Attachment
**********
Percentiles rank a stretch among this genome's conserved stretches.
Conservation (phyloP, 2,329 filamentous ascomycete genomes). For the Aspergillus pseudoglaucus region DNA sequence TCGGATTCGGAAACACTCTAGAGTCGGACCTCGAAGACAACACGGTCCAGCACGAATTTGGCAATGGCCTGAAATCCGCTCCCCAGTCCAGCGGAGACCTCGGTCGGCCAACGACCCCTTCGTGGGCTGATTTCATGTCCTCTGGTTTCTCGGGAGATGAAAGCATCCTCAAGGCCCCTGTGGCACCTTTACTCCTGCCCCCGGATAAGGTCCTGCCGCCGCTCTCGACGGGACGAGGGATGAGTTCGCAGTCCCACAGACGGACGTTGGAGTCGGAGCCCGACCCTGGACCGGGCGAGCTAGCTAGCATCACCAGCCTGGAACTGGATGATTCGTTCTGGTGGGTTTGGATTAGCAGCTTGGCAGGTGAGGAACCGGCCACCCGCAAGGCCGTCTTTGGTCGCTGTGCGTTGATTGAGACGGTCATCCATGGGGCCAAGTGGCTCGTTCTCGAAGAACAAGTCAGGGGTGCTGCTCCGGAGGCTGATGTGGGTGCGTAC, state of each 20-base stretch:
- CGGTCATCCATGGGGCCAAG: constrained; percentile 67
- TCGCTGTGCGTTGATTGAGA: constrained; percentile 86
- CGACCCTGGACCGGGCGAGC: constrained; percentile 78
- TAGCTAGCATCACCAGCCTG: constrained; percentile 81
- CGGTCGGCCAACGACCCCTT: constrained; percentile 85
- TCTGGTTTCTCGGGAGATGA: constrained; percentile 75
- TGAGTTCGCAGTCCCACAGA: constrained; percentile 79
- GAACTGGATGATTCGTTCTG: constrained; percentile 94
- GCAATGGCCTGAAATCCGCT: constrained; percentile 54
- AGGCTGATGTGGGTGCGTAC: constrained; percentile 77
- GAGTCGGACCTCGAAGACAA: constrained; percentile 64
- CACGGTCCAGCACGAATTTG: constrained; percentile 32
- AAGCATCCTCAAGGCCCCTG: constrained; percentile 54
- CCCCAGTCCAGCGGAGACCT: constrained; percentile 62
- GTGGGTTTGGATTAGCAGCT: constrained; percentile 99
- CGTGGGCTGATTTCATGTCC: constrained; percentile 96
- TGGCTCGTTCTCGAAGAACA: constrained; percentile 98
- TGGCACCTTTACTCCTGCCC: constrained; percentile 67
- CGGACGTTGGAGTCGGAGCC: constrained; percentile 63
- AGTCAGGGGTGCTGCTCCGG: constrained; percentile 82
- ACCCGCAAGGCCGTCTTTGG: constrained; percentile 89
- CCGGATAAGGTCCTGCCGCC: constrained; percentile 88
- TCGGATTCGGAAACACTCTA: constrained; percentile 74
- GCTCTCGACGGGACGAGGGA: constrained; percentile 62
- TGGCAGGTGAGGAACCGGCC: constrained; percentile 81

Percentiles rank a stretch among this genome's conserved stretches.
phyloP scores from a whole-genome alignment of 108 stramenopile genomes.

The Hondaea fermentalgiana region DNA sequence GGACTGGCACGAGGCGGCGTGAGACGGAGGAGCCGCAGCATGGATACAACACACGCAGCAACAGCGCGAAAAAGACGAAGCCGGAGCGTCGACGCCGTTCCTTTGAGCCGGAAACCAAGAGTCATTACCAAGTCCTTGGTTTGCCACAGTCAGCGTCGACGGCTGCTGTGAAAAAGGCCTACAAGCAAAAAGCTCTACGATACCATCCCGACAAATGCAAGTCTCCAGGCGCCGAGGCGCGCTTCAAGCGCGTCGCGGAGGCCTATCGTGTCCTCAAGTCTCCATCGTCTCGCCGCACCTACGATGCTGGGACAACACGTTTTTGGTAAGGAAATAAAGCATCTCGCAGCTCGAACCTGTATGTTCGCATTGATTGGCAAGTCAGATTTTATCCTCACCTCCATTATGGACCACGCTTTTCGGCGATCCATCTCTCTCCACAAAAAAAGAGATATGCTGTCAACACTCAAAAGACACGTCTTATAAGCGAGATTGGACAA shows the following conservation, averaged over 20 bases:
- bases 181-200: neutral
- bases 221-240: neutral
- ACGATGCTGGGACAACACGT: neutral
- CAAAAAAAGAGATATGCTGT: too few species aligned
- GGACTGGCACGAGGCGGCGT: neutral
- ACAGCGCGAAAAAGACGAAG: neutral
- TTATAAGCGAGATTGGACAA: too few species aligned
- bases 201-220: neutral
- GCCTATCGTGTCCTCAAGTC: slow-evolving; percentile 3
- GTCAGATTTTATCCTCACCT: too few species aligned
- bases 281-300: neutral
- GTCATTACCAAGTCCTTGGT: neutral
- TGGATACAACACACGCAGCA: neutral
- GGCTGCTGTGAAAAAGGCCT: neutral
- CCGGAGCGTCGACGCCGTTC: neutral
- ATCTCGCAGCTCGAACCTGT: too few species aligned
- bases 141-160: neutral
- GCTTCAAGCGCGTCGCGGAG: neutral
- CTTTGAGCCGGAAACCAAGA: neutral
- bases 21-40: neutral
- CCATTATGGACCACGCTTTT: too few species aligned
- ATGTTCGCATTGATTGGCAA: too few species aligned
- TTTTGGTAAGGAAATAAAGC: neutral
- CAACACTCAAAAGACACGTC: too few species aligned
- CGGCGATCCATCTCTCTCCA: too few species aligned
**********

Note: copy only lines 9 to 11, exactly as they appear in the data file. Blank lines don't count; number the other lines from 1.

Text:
- TGAGTTCGCAGTCCCACAGA: constrained; percentile 79
- GAACTGGATGATTCGTTCTG: constrained; percentile 94
- GCAATGGCCTGAAATCCGCT: constrained; percentile 54